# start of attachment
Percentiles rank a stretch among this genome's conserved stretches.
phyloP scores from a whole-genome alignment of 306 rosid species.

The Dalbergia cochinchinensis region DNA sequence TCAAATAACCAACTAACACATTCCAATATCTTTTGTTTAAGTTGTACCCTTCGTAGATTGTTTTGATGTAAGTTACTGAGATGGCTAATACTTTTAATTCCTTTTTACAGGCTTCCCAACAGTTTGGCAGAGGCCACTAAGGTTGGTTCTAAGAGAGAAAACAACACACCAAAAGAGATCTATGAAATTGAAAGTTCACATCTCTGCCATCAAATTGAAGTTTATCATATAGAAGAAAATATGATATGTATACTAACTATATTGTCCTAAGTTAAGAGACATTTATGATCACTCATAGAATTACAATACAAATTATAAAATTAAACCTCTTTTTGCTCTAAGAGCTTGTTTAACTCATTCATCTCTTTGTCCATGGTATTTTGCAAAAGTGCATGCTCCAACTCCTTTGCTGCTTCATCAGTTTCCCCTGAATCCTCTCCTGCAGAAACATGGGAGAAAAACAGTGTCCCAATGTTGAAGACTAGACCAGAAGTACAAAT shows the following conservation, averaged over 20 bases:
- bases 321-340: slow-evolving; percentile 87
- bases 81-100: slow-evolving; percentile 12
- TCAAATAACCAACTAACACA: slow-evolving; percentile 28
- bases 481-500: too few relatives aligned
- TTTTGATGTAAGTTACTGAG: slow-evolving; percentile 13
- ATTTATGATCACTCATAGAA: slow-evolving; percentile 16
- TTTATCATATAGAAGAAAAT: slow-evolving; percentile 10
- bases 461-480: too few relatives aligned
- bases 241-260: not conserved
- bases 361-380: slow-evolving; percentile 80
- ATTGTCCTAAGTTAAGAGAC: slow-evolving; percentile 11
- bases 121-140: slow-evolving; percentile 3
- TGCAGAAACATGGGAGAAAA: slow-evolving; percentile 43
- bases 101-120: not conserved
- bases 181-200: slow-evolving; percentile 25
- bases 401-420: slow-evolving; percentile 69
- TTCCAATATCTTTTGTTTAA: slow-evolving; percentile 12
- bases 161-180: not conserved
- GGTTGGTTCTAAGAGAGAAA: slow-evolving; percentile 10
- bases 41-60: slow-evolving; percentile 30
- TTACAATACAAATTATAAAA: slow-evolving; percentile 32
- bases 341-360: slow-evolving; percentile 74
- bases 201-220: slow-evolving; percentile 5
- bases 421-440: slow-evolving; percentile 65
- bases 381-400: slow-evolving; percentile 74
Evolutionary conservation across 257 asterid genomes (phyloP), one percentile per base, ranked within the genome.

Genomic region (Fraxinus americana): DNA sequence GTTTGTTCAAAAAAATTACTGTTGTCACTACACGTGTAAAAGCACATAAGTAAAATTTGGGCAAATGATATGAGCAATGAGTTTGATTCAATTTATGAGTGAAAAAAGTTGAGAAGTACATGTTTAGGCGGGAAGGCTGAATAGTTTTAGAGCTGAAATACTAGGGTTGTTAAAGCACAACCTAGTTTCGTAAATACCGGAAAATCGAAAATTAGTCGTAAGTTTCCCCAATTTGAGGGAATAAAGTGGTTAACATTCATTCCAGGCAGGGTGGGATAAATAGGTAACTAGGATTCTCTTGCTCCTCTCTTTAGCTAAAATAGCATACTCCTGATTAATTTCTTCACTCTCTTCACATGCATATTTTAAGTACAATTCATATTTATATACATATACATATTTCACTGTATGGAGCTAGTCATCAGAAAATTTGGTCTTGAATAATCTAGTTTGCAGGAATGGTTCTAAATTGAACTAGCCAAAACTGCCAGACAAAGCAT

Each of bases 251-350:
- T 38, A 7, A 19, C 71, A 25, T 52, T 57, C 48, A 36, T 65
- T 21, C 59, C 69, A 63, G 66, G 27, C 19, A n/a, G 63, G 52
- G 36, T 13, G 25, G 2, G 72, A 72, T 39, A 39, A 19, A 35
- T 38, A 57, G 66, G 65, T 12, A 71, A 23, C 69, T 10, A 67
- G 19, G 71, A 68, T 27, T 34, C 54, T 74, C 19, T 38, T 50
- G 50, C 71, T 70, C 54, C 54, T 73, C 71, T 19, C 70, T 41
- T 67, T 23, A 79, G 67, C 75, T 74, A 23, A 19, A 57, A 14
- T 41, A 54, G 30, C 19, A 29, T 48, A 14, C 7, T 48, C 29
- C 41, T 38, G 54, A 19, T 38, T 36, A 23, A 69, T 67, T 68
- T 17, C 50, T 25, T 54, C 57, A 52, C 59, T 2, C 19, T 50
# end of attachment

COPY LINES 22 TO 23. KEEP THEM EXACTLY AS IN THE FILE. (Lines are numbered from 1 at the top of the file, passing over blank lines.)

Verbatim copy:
- GGTTGGTTCTAAGAGAGAAA: slow-evolving; percentile 10
- bases 41-60: slow-evolving; percentile 30